Serving as a leading private hospital operator in Europe, with 221 medical facilities in Germany and 404 healthcare centers in Spain, Fresenius Helios enjoyed a 4 percent overall rise in sales during fiscal 2018. The group finished the year at 8.99 billion euros. That total was split at an almost 2:1 ratio between the German and Spanish locations. Sales from the centers in Germany came in at 5.97 billion euros (a 2 percent loss over prior year), while Spain posted 3.02 billion euros (a 17 percent gain).
The last group of the four that comprise Fresenius as a single entity is Vamed. According to the firm’s annual report, Fresenius Vamed manages projects, provides services for hospitals and other healthcare facilities worldwide, and is a leading post-acute care provider in Central Europe. Total sales for the group was 1.69 billion euros—a 37 percent increase over the previous year. Europe accounts for the overwhelming majority of that revenue (78 percent), with other regions making up the balance (Africa, 6 percent; Asia-Pacific, 13 percent; and Latin America, 3 percent). Both units within Vamed saw strong growth, but the Service business sales jumped 57 percent to end at 976 million euros. Project business grew 17 percent to end the year at 712 million euros.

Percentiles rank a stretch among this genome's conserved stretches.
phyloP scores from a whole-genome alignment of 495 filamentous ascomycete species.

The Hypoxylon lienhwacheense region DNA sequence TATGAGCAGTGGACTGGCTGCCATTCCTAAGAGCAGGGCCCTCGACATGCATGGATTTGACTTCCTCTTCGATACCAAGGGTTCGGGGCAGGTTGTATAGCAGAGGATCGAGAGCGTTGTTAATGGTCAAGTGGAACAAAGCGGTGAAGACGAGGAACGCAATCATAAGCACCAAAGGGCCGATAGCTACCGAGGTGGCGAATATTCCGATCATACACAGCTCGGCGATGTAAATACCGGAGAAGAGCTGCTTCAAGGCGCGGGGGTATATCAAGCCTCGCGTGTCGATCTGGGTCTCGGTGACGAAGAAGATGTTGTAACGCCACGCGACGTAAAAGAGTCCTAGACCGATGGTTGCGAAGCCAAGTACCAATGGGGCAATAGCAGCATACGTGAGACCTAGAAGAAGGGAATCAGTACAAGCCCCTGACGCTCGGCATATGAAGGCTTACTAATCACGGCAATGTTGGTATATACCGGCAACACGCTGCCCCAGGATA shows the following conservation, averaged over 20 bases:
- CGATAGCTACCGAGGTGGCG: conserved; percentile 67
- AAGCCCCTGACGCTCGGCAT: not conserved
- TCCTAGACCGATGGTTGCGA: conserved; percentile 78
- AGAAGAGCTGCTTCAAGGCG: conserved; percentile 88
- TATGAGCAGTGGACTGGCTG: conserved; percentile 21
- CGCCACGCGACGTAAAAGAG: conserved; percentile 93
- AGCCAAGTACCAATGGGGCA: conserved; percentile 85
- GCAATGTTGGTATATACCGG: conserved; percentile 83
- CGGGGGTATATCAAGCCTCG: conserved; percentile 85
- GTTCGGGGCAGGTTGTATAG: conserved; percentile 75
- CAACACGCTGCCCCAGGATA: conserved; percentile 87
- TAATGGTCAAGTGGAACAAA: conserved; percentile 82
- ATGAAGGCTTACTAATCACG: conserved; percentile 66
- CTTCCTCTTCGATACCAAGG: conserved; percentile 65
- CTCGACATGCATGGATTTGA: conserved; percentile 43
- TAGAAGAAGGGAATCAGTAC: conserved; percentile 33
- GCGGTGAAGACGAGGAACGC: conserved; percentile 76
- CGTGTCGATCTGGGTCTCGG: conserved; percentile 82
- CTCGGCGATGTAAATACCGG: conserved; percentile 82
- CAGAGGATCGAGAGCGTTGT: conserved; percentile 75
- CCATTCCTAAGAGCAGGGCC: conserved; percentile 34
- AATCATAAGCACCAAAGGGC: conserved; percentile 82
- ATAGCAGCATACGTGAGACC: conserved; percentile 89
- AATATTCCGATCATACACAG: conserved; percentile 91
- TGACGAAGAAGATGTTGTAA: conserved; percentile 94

Looking to the future to ensure continued success, Fresenius made a number of investments during 2018 toward that effort. At the firm’s global headquarters, work was being conducted on a new research and development center. With the goal of bringing all R&D employees of the Medical Care segment together at one site, the new facility would connect to the company’s existing R&D center at the location.
The company also broke ground for a new technology center in Schweinfurt, Germany, which is also intended to be used by the Medical Care group. The 86,000-square-foot facility would be used across departments in an effort to better blend production and development.